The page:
Lung cancer is by far the most deadly cancer in men and women. Contrary to other cancers, by the time a patient develops symptoms of lung cancer, the tumor is typically already several centimeters in size and in an advanced stage. As a result, treatment options are limited and prognosis is poor. With computed tomography (CT) scans, it is possible to detect lung cancer early, when the tumor is much smaller and curative treatment is still possible. The positive outcome in 2011 of the National Lung Screening Trial is the first clear scientific evidence that screening with low dose CT substantially reduces lung cancer mortality and even overall mortality. Major organizations have therefore updated their guidelines and now recommend screening.
In CT lung cancer screening high risk individuals, for example heavy (former) smokers between 50 and 75 years old, receive low dose CT scans, for example every year. But if radiologists would have to read all these 3D scans to locate pulmonary nodules, this would put a massive burden on our health care system. A conservative estimate would have 20% of all radiologists in The Netherlands reading chest CT scans full time. Clearly this is not feasible.
The goal of this project that will run through 2018, with funding by NWO and other sources, is therefore to automate lung CT screening as much as possible. Ultimately, computers will be superior to humans in analyzing three-dimensional high resolution images of the lungs. We already have extensive experience with automated analysis of chest CT scans and we are closely collaborating with researchers of the Nelson screening trial, the largest European lung cancer CT trial that started in 2004. We have developed algorithms for the automated detection of pulmonary nodules, for segmenting them to assess precisely how large they are and how fast they are growing, and for a variety of other tasks that need to be performed automatically if we want to reach the goal of the project.
We are looking for excellent and enthusiastic researchers to join our team and work on various aspects of this project:
Nijmegen is the oldest Dutch city with a rich history and one of the liveliest city centers in the Netherlands. Radboud University has over 17,000 students. Radboud University Nijmegen Medical Centre (RUNMC) is a leading academic center for medical science, education and health care with over 8,500 staff and 3,000 students.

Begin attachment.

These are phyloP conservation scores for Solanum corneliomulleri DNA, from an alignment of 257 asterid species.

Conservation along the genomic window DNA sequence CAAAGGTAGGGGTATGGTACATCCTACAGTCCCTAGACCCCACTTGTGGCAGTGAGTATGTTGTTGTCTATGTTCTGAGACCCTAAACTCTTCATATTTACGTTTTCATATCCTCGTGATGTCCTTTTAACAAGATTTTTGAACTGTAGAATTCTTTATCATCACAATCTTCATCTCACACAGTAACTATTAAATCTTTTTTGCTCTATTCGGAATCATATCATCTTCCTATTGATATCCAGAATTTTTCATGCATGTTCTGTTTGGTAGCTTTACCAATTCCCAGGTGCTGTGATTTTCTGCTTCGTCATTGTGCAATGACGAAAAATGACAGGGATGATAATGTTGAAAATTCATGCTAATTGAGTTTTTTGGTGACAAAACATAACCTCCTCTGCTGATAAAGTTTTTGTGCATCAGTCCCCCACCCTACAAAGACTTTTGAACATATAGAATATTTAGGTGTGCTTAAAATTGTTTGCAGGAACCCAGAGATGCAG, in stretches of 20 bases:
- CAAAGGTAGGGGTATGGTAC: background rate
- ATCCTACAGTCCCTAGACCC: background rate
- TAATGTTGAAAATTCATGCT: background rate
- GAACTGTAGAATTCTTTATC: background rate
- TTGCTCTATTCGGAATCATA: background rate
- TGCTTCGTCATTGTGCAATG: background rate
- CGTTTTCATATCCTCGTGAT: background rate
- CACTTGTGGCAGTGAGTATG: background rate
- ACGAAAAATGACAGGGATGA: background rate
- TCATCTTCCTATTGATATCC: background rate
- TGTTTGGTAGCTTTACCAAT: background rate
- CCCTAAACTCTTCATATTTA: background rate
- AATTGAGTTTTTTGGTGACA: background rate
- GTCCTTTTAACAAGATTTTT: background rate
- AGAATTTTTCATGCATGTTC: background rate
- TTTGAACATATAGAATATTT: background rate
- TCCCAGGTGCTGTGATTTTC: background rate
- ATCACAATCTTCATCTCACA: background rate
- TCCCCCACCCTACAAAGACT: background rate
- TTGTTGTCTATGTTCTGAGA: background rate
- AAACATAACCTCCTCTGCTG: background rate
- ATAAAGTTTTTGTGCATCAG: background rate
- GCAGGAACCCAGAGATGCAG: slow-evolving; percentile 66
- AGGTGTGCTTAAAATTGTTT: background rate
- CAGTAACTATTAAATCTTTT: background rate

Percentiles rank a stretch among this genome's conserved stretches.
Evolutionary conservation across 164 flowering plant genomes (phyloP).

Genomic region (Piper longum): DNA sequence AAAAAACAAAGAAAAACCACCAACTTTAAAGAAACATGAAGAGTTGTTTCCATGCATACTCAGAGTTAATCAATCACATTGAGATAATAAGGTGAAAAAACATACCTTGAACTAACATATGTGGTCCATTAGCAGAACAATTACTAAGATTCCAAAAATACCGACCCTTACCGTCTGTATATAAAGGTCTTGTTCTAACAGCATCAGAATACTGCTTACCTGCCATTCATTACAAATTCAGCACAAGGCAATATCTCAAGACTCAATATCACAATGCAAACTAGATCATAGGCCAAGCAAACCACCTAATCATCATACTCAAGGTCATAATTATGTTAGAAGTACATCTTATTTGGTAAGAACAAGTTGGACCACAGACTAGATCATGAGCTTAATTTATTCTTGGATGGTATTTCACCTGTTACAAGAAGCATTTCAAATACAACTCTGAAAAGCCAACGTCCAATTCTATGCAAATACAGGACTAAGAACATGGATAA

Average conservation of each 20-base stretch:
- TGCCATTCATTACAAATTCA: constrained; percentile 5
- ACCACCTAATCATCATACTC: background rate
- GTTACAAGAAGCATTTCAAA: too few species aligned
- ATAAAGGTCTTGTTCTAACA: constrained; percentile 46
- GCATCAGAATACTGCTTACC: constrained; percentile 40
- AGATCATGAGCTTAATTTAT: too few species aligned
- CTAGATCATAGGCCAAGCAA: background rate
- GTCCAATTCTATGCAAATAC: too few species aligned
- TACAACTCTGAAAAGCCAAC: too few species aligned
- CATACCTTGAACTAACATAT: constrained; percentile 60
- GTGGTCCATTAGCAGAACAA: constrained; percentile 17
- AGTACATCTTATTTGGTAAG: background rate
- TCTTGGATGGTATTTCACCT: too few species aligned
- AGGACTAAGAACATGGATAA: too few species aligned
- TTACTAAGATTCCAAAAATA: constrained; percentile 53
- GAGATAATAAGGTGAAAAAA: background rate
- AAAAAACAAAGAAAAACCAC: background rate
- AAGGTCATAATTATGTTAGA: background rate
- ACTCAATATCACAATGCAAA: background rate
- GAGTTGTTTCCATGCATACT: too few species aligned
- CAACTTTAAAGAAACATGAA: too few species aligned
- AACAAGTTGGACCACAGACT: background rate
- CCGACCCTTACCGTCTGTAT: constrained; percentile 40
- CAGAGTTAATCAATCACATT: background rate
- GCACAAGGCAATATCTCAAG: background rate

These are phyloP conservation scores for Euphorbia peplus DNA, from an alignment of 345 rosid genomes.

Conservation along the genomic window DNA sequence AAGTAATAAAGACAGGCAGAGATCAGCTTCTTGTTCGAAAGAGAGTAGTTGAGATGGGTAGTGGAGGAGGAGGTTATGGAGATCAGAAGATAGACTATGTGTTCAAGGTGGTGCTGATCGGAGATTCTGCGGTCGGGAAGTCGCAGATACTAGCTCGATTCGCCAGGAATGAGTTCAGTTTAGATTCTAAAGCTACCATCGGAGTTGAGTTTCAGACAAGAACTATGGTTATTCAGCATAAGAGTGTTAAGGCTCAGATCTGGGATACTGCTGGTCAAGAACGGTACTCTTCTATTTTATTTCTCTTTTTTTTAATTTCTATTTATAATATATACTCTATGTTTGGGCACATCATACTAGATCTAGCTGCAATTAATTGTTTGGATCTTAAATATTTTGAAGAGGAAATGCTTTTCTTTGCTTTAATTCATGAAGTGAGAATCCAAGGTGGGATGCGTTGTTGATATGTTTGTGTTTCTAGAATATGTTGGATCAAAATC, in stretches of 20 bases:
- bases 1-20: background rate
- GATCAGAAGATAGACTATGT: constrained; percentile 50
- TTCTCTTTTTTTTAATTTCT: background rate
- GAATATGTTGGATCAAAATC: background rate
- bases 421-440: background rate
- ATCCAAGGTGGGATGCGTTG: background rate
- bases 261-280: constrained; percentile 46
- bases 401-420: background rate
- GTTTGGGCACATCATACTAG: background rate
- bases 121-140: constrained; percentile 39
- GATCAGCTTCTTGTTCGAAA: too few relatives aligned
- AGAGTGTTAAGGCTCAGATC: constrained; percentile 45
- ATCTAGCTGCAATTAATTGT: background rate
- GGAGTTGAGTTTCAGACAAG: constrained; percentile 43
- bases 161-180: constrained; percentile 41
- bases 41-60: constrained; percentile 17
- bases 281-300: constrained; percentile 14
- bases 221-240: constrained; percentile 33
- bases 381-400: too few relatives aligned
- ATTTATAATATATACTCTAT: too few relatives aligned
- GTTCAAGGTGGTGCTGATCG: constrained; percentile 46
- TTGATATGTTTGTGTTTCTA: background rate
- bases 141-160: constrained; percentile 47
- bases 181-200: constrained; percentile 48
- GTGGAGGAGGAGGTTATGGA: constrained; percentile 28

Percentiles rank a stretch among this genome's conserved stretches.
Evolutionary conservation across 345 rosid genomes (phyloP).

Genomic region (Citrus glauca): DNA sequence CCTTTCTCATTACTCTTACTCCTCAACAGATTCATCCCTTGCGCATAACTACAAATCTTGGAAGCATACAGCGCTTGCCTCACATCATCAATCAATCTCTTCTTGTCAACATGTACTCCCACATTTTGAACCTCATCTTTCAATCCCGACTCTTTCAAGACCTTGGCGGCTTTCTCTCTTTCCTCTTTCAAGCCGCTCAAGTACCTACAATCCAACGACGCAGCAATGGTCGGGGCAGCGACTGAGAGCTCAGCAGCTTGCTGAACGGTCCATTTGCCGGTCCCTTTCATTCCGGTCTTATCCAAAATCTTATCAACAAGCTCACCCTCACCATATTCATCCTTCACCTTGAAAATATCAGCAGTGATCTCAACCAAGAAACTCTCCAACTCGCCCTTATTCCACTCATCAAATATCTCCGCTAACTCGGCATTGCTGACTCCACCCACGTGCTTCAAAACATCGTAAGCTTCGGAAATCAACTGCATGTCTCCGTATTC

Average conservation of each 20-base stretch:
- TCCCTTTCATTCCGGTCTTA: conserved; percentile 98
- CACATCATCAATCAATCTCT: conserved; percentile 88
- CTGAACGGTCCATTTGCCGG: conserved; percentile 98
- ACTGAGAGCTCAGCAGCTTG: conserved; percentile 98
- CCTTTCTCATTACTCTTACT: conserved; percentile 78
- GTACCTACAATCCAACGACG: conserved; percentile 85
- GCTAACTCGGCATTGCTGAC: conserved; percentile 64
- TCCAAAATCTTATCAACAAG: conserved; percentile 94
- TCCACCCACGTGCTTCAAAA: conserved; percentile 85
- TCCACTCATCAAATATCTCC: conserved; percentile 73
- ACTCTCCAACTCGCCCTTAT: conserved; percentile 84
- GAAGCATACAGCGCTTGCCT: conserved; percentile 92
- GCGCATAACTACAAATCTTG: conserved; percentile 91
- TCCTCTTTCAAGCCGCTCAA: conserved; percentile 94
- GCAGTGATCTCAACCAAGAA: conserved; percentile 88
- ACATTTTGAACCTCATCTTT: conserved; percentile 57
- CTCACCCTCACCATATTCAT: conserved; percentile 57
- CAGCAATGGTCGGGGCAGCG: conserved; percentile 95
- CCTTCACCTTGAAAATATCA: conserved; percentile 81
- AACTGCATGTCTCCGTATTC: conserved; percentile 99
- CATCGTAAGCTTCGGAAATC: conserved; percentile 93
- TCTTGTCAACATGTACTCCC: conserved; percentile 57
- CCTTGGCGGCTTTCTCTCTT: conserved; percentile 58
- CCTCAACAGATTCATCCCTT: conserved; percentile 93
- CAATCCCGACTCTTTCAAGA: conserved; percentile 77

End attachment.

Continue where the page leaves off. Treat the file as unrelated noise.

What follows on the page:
The project will be carried out in the Diagnostic Image Analysis Group (DIAG) at the department of Radiology. DIAG investigates and develops automated image analysis methods to support clinicians in a broad range of medical imaging applications. Research topics include image analysis, image segmentation, machine learning, and the design of decision support systems. Application areas include lung, breast, prostate, and retinal imaging. Currently the group consists of around 35 researchers, including some 20 PhD students (http://www.diagnijmegen.nl).
The chest CT team currently consists of four PhD students, three with a technical background and one medical doctor, three senior researchers including a world-class thoracic radiologist, and three affiliated researchers from Fraunhofer MEVIS.
You will be appointed as a PhD student at the Radboud University Medical Center Nijmegen, department of Radiology, with the standard salary and secondary conditions for PhD students in the Netherlands. Your performance will be evaluated after 1 year. If the evaluation is positive, the contract will be extended by 3 years and the research should result in a PhD thesis.
You will be appointed as a postdoctoral researcher at the Radboud University Medical Center Nijmegen, department of Radiology, with salary and secondary conditions depending on your experience. Your performance will be evaluated after 1 year. If the evaluation is positive, the contract will be extended by 2 to 4 years. Part of your tasks is co-supervision of PhD students. For excellent postdoctoral researchers with the capacity and ambition to establish their own research group a tenure track system is in place at the Department of Radiology.
For further information please contact Bram van Ginneken.
Send applications as a single pdf file to firstname.lastname@example.org. In this pdf file the following should be included: CV, for prospective PhD students a list of followed courses and grades, a letter of motivation, and a reprint or, preferably, links to your Master or PhD thesis or any publications in English you have written.